Photo by Taha Samet Arslan

Reading history books will let readers travel back in time. It gives vital information about what happened in the past. It helps to connect the present to the past.

History is the study of past events. It is precisely in human affairs and is understood chiefly when presented chronologically. Knowing the past is highly vital for any human being and society. Past gives people insights into their evolving behavior in love, life, mutuality, war, diplomacy, and peace.

Reading history books has the following benefits.

  1. It makes the readers aware of the past and the shared history. It provides awareness of the events and processes of the past and interconnects them.
  2. History serves as a warning. When you don’t pay attention, history may repeat itself. People learn from the biggest mistakes of humanity in the past so as not to repeat them.
  3. Humanity gets inspired by historical events and legends for a better and more satisfying life.
  4. History provides comparative insights into the histories of other civilizations. Without history, there is no politics. History is the root, and politics is the fruit.
  5. Without the knowledge of interconnected global history, the new generation will be ill-informed about the struggles that have shaped the past and helped the present become what it has now.

Looking for a way to escape from reality and pass the time? Digging deeper into the pages of history books is a perfect way to go. History is a bit messy stuff, but it is not hostile and not all hard to process. The more you know about history, the more the messes make sense, both in a modern and historical context. Some of the best history books give you brilliant knowledge in enjoyable prose.

To that end, a few history books belong on any historian’s shelves. The top picks stretch across time and the globe, but many of their favorites are about Western civilization, recent history, the United States, and others.


1. Edward Hallett Carr’s What Is History? Carr’s book is nevertheless essential because it teaches readers how to navigate, read and understand history. Primarily criticized for its dangerous relativism, the book is now known to be foundational to the field. Thanks to its explanation of how bias and perspective can affect how one interprets historical events. This should arguably be your first book if you’re making your start-up forays into history.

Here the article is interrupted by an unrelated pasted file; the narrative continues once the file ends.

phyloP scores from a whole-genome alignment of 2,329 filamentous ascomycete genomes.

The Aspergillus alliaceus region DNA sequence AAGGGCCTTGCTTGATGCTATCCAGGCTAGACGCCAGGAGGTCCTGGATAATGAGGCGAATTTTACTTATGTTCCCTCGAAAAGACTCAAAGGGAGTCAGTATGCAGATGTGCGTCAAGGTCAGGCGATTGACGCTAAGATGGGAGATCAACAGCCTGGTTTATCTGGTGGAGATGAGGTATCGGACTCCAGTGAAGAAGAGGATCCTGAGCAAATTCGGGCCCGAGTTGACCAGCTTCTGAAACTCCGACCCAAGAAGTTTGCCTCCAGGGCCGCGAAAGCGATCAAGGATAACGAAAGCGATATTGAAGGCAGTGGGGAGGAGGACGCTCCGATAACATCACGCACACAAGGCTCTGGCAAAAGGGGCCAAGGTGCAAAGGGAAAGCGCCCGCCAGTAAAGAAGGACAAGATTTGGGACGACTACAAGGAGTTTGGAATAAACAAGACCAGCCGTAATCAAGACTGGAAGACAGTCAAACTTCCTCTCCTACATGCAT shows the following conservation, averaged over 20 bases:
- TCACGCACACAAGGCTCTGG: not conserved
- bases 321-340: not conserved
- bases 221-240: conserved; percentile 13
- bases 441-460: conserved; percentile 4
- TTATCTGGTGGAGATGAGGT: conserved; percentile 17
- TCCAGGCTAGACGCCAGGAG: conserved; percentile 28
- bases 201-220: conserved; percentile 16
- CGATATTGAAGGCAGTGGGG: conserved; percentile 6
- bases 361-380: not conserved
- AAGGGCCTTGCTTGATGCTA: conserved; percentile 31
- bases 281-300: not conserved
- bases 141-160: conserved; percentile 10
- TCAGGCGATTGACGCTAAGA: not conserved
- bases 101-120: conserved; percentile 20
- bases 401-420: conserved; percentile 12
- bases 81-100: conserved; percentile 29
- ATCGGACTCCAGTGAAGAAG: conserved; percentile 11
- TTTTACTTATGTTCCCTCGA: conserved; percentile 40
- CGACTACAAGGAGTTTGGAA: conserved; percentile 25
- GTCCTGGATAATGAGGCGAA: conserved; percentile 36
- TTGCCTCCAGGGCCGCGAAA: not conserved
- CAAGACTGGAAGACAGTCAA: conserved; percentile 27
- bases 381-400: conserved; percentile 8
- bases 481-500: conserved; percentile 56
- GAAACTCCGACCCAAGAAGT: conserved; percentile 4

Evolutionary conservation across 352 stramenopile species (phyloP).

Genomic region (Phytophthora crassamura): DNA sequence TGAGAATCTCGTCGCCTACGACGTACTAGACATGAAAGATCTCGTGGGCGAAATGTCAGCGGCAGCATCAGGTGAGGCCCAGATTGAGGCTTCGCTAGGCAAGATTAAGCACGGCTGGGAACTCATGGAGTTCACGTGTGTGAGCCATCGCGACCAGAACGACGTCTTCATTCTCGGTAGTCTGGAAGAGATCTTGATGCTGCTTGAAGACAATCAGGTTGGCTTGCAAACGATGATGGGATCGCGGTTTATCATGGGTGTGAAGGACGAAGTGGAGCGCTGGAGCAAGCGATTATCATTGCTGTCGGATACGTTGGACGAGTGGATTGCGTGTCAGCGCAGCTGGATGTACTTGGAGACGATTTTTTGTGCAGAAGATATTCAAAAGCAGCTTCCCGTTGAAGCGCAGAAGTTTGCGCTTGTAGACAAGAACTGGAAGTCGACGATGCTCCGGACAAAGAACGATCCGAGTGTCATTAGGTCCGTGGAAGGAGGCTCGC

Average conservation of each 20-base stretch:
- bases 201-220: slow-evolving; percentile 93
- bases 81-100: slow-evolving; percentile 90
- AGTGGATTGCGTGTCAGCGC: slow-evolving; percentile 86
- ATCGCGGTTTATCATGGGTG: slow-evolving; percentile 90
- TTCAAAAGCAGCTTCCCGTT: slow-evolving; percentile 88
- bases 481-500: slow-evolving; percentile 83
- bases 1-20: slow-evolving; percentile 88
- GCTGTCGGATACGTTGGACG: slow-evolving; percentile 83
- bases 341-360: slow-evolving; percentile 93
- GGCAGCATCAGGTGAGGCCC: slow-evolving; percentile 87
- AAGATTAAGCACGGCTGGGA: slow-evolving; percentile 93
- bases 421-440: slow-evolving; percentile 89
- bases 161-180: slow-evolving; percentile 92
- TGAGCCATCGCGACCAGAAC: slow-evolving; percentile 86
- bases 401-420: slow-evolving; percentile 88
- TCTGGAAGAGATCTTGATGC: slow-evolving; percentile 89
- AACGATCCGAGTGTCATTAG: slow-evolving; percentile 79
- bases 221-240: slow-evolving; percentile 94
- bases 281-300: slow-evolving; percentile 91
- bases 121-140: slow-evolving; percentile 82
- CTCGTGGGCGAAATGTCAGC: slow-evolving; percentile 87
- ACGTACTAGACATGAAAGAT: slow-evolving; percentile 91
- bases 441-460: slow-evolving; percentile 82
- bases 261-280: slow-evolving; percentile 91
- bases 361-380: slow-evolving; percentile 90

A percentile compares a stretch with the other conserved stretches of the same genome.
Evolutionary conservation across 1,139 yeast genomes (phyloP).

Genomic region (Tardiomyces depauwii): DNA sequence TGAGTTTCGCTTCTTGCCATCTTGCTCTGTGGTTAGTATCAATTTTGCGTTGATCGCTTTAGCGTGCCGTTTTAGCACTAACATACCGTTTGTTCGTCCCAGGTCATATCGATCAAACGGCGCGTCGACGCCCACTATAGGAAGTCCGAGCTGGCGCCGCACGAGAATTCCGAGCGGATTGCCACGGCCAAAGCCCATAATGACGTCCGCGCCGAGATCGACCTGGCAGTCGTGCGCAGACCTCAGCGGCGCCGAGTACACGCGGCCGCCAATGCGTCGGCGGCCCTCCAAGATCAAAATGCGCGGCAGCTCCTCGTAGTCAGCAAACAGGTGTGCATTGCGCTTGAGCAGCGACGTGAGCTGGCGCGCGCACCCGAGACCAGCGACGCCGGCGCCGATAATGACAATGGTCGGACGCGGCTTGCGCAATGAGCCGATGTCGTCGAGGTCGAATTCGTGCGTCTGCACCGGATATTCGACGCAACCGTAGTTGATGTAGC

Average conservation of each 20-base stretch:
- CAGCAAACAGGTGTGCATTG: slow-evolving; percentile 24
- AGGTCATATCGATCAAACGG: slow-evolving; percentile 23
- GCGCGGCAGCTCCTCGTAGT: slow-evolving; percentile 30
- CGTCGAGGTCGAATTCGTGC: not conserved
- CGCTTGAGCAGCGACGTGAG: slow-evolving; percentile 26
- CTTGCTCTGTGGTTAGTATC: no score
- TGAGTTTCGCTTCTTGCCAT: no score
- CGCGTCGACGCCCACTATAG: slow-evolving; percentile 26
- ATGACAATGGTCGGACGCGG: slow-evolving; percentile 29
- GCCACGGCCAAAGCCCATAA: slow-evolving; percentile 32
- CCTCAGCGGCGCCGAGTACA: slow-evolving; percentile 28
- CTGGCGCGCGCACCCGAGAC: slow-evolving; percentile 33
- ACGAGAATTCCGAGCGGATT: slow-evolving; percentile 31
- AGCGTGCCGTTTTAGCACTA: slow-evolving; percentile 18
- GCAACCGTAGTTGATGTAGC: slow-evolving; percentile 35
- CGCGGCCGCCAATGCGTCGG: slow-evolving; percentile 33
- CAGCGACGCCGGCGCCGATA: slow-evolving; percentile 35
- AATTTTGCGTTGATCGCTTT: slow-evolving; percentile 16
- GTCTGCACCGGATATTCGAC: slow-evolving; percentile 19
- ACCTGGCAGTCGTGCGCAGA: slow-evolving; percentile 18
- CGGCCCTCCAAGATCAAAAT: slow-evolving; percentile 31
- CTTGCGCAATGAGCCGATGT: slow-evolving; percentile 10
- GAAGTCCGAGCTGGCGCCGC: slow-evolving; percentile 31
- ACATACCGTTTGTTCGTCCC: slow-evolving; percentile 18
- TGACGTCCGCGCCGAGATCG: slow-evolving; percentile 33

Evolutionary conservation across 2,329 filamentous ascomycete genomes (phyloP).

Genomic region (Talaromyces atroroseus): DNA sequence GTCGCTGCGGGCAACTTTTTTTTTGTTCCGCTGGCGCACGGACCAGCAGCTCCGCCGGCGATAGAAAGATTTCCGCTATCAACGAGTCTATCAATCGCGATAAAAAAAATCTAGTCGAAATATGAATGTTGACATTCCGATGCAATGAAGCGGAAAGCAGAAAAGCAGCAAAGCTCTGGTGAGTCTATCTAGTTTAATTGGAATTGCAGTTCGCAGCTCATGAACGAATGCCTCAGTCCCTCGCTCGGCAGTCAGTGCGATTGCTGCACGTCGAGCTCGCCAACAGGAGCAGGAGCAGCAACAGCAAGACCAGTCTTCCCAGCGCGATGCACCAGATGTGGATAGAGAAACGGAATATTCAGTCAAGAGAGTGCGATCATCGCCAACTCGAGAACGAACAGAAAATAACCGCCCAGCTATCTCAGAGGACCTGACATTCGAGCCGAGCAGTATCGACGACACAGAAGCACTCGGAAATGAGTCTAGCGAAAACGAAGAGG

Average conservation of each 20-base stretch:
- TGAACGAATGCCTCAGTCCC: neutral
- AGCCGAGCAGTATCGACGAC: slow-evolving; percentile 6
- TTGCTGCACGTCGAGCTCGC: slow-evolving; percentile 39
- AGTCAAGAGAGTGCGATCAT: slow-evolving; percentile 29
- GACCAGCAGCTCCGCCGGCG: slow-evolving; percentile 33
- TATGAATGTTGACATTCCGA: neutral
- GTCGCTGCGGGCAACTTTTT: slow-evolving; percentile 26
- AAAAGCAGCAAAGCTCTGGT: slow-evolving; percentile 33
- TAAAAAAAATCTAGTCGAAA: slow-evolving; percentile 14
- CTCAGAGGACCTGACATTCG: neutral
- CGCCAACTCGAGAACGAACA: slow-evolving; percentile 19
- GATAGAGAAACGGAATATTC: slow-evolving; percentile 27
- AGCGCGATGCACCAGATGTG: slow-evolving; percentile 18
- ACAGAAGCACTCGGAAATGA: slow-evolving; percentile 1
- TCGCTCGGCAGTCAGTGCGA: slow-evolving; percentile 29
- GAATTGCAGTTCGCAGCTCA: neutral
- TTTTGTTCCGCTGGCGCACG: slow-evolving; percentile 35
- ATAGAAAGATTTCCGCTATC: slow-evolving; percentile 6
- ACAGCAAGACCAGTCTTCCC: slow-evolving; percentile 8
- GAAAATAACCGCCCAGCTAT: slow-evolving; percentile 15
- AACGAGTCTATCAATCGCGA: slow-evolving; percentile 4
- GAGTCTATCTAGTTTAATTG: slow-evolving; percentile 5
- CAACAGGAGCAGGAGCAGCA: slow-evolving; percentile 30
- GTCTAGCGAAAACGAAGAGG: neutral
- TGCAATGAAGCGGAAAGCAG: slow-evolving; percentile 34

2. 1491 by Charles C. Mann. In this book, Mann details the various civilizations residing in South, North, and Central America. He explains their cultures and customs, offering a glimpse into a lost way of life and reminding readers that, for better or worse, history is inclined to be retold by the victors rather than the vanquished.

3. Janice P. Nimura’s Daughters of the Samurai.   In the 1870s, five girls from Japan went to the USA to learn something about western culture and then bring it back to their country. They spent around ten years in the U.S., then returned to their native country with new ideas about women’s place in society and their education. Nimura’s book is an excellent read for anyone who understands the formation of early global bonds and the development of women’s rights.  

4. Guns, Germs, and Steel: The Fate of Human Societies. This book isn’t the history of one particular person, place, or period. It examines what happened to various people in various locations and times based on agriculture, luck, and even disease. History happened the way it happened, not because a group of people was innately better than any other. It happened simply because some folks first learned to grow more food than the subsequent culture and developed better weapons. But for slight changes, it all could have been different. (Not necessarily better, mind you, just different.)

5. Those Were The Days by Kenny Harmon. Narrates the history of T.V., music & movies of the 1950s & 1960s, the Pacific’s account of the war, the Korean War & Vietnam, the history of drag racing, the history of the NFL, history of Jim Thorpe 1 of the greatest athletes, the story of a great grandfather being an outlaw in Missouri during the 1880s & numerous excellent photos!   

In Closing

Thus, by reading history books, humanity can learn from the past; one can do better in the present and relatively predict the future. Take note! A world without history books would be a dangerous place.

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